Set Realistic Expectations for Your Child’s Behavior

You can need to lower your standards if you are honest about your child’s behavior patterns. If your children dislike riding in the car, don’t schedule a long road trip with them. If your child struggles in large crowds and you schedule an event for 30 people, you’re setting everyone up for disappointment and, more than likely, a battle.


Setting limits ahead of time is often beneficial. If you’re going out to dinner, for example, be transparent with your children about your expectations. Clear expectations will aid the child’s behavior as well as make them feel safer in certain respects.

Don’t take your child’s behavior too seriously.

Taking their child’s actions personally is one of the most common mistakes parents make. The fact is that you can never fall into that pit because your neighbor’s teen is doing the same thing to his parents. And your cousin’s daughter is abusing her parents in the same way. Every child has disagreements with their parents. Your job is to be as rational as possible when dealing with your child’s actions.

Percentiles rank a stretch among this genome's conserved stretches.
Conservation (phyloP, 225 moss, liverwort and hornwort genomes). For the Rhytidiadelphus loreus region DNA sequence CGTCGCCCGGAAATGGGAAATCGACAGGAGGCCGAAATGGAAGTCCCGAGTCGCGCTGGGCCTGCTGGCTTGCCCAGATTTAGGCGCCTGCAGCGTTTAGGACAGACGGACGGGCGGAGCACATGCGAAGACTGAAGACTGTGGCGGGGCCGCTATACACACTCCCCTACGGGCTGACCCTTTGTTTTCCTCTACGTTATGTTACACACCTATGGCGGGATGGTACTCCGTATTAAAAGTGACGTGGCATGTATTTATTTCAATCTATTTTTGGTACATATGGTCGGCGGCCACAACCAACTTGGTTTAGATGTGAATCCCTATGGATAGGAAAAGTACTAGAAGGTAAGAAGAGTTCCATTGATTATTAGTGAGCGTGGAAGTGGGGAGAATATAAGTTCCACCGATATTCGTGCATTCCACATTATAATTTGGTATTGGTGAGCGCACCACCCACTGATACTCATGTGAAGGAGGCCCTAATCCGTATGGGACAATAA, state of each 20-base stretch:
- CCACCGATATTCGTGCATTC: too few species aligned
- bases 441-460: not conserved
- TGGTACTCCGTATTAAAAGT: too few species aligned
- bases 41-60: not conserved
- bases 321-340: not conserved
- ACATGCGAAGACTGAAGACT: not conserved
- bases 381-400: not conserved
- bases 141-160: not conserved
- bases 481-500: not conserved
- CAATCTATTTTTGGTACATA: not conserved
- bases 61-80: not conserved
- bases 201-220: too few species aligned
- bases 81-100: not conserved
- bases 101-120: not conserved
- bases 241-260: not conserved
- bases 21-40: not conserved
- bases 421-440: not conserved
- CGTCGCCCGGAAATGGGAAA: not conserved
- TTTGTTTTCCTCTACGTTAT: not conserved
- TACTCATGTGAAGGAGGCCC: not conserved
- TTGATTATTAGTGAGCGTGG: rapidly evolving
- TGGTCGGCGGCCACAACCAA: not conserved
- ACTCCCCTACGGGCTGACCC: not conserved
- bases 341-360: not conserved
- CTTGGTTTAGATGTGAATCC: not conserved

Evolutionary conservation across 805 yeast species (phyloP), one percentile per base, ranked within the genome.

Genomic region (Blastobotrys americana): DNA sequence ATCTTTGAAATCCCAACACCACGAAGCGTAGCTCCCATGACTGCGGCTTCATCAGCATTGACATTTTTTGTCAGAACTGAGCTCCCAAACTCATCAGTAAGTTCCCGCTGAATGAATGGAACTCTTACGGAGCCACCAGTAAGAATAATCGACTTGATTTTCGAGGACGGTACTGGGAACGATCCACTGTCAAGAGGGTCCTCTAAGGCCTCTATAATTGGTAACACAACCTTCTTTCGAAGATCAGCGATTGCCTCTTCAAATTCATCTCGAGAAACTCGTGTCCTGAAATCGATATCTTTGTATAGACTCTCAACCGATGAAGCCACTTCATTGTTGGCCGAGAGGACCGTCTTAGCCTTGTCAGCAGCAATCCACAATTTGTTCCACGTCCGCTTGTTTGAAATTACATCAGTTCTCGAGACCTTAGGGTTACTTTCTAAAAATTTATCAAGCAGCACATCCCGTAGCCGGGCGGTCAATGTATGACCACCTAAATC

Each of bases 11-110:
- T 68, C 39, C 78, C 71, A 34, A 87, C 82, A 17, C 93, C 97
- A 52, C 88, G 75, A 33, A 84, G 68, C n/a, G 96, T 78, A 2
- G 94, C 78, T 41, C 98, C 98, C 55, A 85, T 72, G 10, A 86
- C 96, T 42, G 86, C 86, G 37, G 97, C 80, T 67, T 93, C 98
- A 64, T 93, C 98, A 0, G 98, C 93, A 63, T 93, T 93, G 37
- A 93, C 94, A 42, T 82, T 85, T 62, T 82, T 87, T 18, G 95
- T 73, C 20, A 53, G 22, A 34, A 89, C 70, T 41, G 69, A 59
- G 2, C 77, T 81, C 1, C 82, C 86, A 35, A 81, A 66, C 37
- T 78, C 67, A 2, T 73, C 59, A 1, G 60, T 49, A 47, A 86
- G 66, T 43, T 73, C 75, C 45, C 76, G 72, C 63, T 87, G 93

When parents don’t know how to cope with these situations effectively, they can feel powerless and fearful. As a consequence, they frequently overreact to situations or underreact to situations.


Understand your children’s behaviors if you haven’t been able to intervene with your children early, you should do so now. Even if your child is continually acting disrespectfully, you should start stepping in and establishing clear boundaries.

Even if they complain, children still do want boundaries. And they’ll be outraged! When you step in and set boundaries, they get the message that you care for them, that you respect them, and that you really want them to succeed and work well in the world. Our children will not thank us now, but that’s well. It isn’t about getting them to thank us; it is about doing what is right.